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How are 4 cores suppose to work
So my classes started today and noticed our school upgraded to the new xeon processor (2.67ghz with 4 cores). This was my first 4 core exp so I wanted to test with what little I could (admin restrictions and stuff).

So I bought up the task manager and saw the 4 cores at work. While I was opening up adobe premier cs4, I noticed that it only used 20% of its processing power (about 5% on each core). Whats up with that? I thought it was going to use the first 2 cores at max but it opened up just about as fast as it normally does with our last computers.

Is that suppose to happen? And I bet the last 2 cores were background info or something. I really have no way of telling for sure though. Would it work better on windows 7? Depending on what you guys say, I might not even bother 4 cores. I might just get a duel core with HT

More info - 2.67hgz 4 cores windows xp 3.5gigs of ram. I didn't catch the graphics card.
Windows 7 - Asus G73jh-a1 - 17-720qm @ 1.6 GHz (2.8 GHz)(2.4ghz)(1.73ghz) - ATI Mobility Radeon HD 5870 @ 700/1000 (sometimes oc to 800/1100) - 8 gig ram

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Fast or slow loading of programs is down to HDD, it's bottlenecking the CPU. SSD is much faster in loading but their high price is stopping them from becoming a mainstream today, maybe in a few years.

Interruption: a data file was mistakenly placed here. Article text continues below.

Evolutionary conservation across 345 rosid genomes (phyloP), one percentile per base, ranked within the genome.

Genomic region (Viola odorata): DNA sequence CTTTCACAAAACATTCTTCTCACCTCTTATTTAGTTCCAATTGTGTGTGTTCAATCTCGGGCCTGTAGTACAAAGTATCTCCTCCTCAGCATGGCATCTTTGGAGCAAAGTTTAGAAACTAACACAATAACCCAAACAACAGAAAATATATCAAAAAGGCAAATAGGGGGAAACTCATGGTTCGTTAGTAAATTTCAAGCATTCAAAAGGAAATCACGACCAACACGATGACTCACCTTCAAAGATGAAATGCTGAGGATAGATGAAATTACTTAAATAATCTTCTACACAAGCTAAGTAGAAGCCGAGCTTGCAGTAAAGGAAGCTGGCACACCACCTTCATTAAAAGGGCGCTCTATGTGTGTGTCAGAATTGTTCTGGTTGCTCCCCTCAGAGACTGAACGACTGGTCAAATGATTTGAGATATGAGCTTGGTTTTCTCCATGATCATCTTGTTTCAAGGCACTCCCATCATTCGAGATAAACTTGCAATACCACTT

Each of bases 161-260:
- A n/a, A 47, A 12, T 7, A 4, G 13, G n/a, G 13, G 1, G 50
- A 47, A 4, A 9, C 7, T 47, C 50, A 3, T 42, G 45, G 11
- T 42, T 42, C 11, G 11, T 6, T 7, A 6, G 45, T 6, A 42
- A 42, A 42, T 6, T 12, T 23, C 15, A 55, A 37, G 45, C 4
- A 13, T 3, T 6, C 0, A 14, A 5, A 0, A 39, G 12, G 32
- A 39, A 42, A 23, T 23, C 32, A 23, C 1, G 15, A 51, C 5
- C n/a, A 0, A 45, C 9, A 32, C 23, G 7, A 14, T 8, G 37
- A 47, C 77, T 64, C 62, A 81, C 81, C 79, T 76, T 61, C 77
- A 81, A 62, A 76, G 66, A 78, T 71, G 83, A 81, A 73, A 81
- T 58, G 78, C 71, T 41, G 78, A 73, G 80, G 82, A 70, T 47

Multi-core computers, similarly to Multi-cpu motherboards, contain separate and mostly independent cpu cores inside (mostly because sometimes they share part of the caches).
Each thread can only run in one core at a time, and one core can only run one thread at a time.. except if you have hyper-threading, then one core can run two threads, but since the resources are shared, they will not act the same way as if it was two separate cores.

Now the "20% spread into 5% on each core" could be two separate things:
1. the application actually has 4 separate threads which do a tiny bit of work each, or more likely
2. the OS is load-balancing the threads around.

To avoid giving unfair stress to some cpu cores more than others, the OS will, by default, reassign the threads to the core with the least "execution time",
which causes a single-thread application to "jump" between cores spreading the work between them. This is normal, natural, and beneficial to the cpu.

(01-12-2010, 04:13 AM)Pringles Wrote: [Delete this post]
Will do.

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